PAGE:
MANILA — The Department of Education said Thursday the coming school year will still start on Aug. 24 despite calls from various teachers' groups for a postponement.
Education Undersecretary Jesus Mateo said the decision to start classes on the said date was not made solely by the department but also in consultation with President Rodrigo Duterte and the Inter-Agency Task Force on Emerging Infectious Diseases.
"Matagal na tayong nagkaroon ng desisyon... ang opening pa rin natin ay Aug. 24," Mateo said in an interview.
(We've had this decision for a long time... Our opening is still on August 24.)
The Alliance of Concerned Teachers and Teachers' Dignity Coalition have asked government to move the school opening date, arguing that schools were not yet ready to implement the various alternative learning modes to in-person classes.
The groups said self-learning modules have not been shared to some schools or have yet to be printed, and that the DepEd has yet to set up health protocols to prevent education workers from getting COVID-19, among other reasons.
Mateo said the DepEd's learning continuity plan was developed to cope with the changes brought about by the pandemic.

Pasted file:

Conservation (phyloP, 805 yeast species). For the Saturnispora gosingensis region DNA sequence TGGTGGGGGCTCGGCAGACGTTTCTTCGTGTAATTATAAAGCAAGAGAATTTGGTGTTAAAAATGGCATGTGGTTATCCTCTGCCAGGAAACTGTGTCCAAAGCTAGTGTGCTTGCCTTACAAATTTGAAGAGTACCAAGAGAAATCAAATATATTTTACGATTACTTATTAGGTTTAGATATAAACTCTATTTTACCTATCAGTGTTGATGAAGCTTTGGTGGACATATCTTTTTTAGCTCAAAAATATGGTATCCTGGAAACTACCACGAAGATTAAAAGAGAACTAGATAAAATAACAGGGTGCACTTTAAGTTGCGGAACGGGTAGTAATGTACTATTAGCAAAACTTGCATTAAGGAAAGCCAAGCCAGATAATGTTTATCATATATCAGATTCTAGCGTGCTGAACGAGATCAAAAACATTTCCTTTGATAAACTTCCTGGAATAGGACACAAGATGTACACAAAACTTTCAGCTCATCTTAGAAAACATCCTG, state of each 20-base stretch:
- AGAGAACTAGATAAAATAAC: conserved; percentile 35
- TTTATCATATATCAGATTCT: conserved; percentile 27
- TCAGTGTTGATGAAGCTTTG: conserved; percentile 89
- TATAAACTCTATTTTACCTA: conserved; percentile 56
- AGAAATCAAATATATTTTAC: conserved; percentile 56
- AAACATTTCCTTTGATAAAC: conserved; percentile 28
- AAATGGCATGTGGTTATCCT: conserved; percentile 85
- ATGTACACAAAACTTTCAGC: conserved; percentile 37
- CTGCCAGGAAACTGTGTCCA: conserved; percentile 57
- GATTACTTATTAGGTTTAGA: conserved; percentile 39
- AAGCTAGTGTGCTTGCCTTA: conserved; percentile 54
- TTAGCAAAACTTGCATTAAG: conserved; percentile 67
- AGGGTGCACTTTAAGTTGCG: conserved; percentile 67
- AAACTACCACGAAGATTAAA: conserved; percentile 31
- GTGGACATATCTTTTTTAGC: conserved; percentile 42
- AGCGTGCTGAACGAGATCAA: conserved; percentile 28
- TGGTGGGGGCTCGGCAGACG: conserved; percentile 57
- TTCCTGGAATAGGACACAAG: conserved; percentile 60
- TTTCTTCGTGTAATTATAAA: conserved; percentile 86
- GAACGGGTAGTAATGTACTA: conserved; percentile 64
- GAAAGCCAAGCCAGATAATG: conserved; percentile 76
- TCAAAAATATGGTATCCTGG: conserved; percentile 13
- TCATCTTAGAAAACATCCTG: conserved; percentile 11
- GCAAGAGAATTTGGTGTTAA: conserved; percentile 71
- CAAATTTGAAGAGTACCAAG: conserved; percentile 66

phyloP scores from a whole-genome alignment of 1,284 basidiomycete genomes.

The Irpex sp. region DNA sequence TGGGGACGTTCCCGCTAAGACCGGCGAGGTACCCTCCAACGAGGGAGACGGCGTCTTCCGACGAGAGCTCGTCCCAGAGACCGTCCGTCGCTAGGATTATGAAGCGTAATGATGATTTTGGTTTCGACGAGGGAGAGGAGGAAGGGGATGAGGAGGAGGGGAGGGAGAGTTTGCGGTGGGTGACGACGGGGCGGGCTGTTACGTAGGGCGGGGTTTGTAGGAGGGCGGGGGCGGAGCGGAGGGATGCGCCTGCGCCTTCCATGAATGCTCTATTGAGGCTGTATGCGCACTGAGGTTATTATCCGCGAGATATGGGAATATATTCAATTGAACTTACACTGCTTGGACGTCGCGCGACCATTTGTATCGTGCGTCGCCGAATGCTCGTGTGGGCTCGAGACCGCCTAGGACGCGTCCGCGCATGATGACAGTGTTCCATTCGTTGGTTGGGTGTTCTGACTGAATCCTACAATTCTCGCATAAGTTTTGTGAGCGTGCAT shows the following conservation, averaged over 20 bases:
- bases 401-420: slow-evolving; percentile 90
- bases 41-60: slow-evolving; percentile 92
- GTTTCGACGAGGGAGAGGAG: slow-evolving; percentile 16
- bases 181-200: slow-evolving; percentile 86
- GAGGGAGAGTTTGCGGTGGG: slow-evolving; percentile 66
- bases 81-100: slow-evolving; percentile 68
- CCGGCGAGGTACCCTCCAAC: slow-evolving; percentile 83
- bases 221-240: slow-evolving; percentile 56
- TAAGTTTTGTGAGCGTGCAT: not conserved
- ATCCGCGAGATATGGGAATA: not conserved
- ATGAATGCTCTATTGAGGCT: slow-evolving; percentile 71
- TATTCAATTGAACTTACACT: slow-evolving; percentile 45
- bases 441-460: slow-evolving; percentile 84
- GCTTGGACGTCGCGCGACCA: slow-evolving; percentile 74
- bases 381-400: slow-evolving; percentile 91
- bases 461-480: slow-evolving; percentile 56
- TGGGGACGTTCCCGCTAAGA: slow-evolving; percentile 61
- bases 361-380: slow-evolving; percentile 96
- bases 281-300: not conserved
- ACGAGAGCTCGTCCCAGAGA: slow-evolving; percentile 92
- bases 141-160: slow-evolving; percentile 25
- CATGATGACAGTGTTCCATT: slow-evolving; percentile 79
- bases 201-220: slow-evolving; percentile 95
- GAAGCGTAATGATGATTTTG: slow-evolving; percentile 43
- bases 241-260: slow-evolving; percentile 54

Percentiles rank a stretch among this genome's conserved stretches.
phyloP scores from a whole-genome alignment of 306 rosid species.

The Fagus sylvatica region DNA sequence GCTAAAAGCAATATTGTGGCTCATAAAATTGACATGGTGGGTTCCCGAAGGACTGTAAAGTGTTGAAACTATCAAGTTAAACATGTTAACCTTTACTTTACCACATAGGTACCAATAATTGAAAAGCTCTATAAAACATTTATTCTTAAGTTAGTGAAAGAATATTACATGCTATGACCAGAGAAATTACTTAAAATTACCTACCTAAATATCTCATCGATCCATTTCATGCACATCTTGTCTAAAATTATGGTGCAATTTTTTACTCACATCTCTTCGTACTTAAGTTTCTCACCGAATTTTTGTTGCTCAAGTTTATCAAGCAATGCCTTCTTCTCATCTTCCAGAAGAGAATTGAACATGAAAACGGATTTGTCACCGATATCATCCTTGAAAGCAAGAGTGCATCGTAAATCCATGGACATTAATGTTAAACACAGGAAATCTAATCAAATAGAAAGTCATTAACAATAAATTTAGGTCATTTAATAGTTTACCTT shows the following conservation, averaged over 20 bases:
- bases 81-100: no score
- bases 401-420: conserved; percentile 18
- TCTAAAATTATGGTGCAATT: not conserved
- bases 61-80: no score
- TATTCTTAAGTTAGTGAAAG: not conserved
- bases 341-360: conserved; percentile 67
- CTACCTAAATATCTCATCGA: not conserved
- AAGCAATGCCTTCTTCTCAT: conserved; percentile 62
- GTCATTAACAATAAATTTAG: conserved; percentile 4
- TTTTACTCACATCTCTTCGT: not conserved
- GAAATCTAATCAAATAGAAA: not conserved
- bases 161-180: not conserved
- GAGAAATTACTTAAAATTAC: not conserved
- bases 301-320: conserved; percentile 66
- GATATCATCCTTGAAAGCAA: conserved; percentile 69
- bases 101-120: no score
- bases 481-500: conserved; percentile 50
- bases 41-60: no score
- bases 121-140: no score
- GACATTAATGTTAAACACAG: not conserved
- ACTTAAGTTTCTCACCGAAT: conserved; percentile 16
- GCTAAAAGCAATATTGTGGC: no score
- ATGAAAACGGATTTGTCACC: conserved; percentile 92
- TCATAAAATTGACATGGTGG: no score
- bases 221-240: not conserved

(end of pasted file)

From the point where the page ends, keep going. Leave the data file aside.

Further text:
"Ang consideration natin ay [Our consideration is] risk severity categories, from the highest to modified," he said.
Teachers can depend on PhilHealth in case they get sick, said Mateo.
The DepEd is in the process of acquiring more gadgets for public school teachers.
The education department is set to hold a dry run of its distance learning plans on Aug. 10, which would be streamed on its Facebook page, and shown on PTV-4 and IBC-13.
Some 22.6 million learners have enrolled in public and private schools nationwide, DepEd data showed Thursday morning.
Under DepEd's distance learning plans, lessons will be delivered to students via modules, online classes, television and radio.
The DepEd has given regional and division offices, and schools the latitude to decide which learning modality would be suit their students.